In his Dec. 14 op-ed, “A nightmare scenario in the Middle East,” Jackson Diehl described the “potentially outsize consequences” of the “slowly escalating violence between Palestinians and Israelis.” Though, as he noted, “[Secretary of State John F.] Kerry and President Obama have finally accepted that neither Palestinian President Mahmoud Abbas nor Israeli Prime Minister Benjamin Netanyahu is willing or able” to make a deal that would settle the Israeli-Palestinian conflict, there is something Mr. Kerry could do to avert these consequences.

Mr. Kerry should issue a document outlining U.S. insights gained from the negotiations he brokered in 2013 and 2014. It would outline the Obama administration’s parameters for the conflict’s endgame and would not need the endorsement of either side. He could submit this document to the United Nations Security Council as the basis for future talks.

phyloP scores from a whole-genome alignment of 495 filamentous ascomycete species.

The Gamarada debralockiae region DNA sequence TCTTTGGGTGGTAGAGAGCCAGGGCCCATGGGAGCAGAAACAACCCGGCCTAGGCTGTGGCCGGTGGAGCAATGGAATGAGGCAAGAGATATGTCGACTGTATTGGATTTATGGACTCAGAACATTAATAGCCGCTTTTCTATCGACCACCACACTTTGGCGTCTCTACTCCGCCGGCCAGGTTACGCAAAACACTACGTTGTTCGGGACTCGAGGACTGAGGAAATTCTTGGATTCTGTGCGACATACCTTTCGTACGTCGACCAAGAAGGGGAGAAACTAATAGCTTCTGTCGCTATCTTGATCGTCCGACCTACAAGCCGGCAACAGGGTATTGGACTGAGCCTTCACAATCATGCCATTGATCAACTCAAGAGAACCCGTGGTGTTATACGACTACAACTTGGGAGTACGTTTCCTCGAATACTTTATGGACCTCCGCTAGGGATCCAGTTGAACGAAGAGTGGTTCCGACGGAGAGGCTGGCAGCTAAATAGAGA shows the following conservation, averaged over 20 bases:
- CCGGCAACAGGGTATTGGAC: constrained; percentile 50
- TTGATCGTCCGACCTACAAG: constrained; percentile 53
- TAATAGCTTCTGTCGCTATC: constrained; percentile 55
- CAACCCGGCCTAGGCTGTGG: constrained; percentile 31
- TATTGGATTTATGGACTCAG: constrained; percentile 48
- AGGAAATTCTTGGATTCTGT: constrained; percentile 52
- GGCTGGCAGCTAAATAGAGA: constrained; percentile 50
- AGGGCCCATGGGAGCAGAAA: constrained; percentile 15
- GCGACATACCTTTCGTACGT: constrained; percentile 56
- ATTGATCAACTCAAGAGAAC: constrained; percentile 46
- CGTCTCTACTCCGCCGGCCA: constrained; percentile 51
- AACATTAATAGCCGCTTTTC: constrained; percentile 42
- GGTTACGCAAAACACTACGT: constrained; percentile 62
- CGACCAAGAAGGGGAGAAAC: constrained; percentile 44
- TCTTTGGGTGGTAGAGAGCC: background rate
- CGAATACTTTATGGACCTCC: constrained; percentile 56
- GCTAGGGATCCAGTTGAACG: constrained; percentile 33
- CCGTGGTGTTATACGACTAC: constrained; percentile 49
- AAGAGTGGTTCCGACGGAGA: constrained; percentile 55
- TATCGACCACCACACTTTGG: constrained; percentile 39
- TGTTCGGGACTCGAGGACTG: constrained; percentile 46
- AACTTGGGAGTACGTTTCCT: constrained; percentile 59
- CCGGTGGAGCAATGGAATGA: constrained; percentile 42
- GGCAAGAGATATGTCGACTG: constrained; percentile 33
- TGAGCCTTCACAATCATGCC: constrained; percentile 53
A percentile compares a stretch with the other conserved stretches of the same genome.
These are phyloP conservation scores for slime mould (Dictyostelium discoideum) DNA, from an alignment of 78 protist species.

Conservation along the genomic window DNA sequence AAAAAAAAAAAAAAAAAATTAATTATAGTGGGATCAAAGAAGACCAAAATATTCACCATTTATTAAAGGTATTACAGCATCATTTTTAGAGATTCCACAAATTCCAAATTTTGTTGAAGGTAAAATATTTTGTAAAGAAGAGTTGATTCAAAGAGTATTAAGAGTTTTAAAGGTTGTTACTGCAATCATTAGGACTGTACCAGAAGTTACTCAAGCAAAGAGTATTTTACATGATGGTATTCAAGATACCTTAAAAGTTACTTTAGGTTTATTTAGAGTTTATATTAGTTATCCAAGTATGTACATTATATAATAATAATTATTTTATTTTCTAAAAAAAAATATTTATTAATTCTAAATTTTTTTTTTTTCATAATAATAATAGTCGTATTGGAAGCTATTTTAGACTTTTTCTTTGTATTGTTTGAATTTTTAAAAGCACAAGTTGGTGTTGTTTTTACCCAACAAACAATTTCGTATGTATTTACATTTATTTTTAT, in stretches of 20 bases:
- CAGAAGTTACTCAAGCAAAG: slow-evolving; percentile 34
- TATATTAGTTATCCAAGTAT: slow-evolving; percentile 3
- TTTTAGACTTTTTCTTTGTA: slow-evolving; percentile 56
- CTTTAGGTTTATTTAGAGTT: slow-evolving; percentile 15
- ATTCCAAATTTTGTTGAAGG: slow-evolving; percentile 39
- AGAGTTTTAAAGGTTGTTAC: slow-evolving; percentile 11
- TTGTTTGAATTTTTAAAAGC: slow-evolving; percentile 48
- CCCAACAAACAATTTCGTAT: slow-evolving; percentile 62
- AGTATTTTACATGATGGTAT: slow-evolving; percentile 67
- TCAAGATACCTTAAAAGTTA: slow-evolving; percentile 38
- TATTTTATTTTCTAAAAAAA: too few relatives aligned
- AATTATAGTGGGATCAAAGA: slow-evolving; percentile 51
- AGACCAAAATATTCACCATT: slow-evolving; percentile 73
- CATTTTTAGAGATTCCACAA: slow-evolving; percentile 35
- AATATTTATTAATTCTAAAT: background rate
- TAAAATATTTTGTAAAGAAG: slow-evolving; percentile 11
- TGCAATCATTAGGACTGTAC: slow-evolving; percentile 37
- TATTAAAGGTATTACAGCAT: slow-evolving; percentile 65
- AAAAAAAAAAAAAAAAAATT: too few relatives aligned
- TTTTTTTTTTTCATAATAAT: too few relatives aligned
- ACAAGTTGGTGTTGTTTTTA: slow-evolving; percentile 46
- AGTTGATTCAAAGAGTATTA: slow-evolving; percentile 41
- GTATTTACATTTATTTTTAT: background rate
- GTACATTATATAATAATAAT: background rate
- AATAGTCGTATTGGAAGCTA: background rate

This could induce Mr. Netanyahu to declare that Israel has no sovereignty claims over areas east of the West Bank security fence and in Arab neighborhoods of East Jerusalem and enact legislation enabling the voluntary relocation of settlers from these areas (while keeping the Israel Defense Forces in place for now).

By taking a more modest approach, the Obama administration could help ease tensions between Israelis and Palestinians and create movement toward a reality of two states for two peoples.

Gilead Sher, Tel Aviv

The writer, a former Israeli senior peace
negotiator who was chief of staff to
Prime Minister Ehud Barak, is co-chair of the
Israeli organization Blue White Future and head of  the Center for Applied Negotiations at
Israel’s Institute for National Security Studies.